As I’m currently searching the name of the new version of my character rigging and animation tool set for After Effects, Duik (currently named after Bassel Khartabil Safadi), I’ve stumbled upon this interesting post (in French, but I’ll translate here the part which is interesting for the story): Une Lumière jaune – “A Yellow Light”, referring to the Yellow Vests protests for economic and social justice in France, 2018-2021 – by Charlélie N. for Lundi Matin.
I was looking for more information about Zineb Romdhane, one of the names I had in mind for Duik. She was an eighty-year-old woman killed at her home in Marseille during a protest against substandard housing poor people live in. A week earlier, 8 people died in the collapse of two buildings in the neighborhood. Zineb Romdhane was killed by a tear gas canister thrown by the police, which she received straight to the face, as she was closing her shutters to protect herself and her apartement from the gas in the street.
The article I’m talking about (which you should read extensively if you understand French) mentions her in a part about police violence. Many different subject are approached in the article, and the author tells an anecdote from Jean-Luc Godard: according to Godard, the name of the Lumière Brothers comes from the fact that their grandfather was in charge of lighting the streetlamps in his village (Lumière means light, in French). I thought this was a nice story, which had interesting implications, better explained in the article I’m quoting (and translating) here:
Everybody knows that the Lumière brothers were born in Besançon and their father was a photographer before they invented and developed the “Cinématographe” in Lyon, but the story of their grand father remains unknown. This is what Godard tells us: the Lumière brothers’ grandfather manually lit every night all the streetlamps of the small village where he lived, Ormoy, in the valley of the Haute-Saône. That’s where the Lumière name is from; not from an operation of the holy spirit or a hindsight, but from a manual, material, poor origin.
This is how cinema was born from a lamplighter. If the Lumière brothers became middle-class people thanks to their invention, their sense of business and the exploitation of their factory in Lyon, their grandfather was a modest man practicing a hard job, despised in his time and which required working at impossible hours, a toll and circumstances close to those of a rag-and-bone man. The art which took over from painting (…) comes from a proletarian forgotten by history.Charlélie N. / Lundi Matin
Reading this paragraph, I saw a nice name for Duik, which would then become… Duik Nicolas, which was the first name of the grandfather we’re talking about, Nicolas Lumière. I like a lot this interpretation of the story and the way it is written there, and I’d have thought this intention was perfect for Duik, according to the values I have always supported in the way I do everything, while in the meantime refering to the history of cinema. But…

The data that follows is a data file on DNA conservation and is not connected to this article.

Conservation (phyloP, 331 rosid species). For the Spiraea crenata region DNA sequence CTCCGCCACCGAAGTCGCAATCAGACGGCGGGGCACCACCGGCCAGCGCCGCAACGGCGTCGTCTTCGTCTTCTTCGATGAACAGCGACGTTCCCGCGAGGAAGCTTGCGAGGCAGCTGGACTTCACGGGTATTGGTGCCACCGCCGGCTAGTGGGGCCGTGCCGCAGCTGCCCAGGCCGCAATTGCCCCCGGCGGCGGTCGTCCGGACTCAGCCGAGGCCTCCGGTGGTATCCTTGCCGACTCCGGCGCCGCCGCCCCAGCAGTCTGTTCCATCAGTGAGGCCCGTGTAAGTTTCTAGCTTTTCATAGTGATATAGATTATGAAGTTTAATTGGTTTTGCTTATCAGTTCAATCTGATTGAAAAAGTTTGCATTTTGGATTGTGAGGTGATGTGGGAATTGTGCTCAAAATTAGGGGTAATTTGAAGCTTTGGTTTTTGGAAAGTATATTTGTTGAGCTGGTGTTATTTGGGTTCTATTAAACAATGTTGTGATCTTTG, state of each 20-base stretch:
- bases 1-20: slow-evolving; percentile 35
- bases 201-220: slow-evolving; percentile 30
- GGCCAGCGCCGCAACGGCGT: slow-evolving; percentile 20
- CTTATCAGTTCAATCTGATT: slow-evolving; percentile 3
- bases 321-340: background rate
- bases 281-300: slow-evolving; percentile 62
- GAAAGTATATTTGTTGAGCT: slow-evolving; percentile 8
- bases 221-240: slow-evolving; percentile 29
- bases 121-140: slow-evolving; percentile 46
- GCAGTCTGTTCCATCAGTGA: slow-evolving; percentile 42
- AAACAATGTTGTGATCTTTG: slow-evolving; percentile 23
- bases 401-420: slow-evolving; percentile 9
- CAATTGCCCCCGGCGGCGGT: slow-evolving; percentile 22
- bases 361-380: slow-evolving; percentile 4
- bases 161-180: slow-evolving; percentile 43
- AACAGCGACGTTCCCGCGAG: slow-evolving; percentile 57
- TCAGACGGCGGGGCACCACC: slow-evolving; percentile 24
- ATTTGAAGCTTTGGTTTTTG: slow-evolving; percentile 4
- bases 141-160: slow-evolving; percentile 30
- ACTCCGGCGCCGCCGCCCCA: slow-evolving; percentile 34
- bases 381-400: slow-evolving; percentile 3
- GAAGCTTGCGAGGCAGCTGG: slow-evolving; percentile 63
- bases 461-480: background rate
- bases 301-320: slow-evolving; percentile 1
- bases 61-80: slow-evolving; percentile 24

I looked for the original story from Godard, which I found in Deux fois cinquante ans de cinéma français – “Two times fifty years of French cinema“, a 50-minute (kind of) documentary Jean-Luc Godard made for the celebraton of the centenary of the (French) cinema. You can watch it here (in French):
I found that the story was already quite different from what I’d have read in the article (unfortunately), and before using the name of the Lumière brothers’ grandfather, I wanted to know a bit more.
It was very hard to even find the first name of this grandfather (which I needed for Duik), and I had to search through his family tree to find out what I needed.
Thanks to the regional archives from Haute-Saône, I found the birth certificate of the Lumière brothers’ father, Claude Antoine Lumière, born on 13 March 1840 in Ormoy. And from there I found the first name of their grandfather, Nicolas.
The birth certificate tells us that he was a wine-grower (and not at all a lamplighter!). As I wanted to learn more, I continued my research and found the Lumière brothers’ great-grandfather, Nicolas’ father, was called… Léopold François Lumière. This was when I found that the Lumière name was much older than what Godard told (to my total dismay). During my researches, I found the death certificate of this Léopold François Lumière, deceased on 28 March 1841 in Jonvelle.
Continuing my research, I also found that Léolpold’s father (Lumière brothers’ great-great-grandfather) was already called Lumière during the 18th century.
Godard’s story is beautiful, but completely wrong. Its interpretation by the article published in Lundi Matin is fascinating, but irrelevant. I’m continuing to search for the new name of Duik!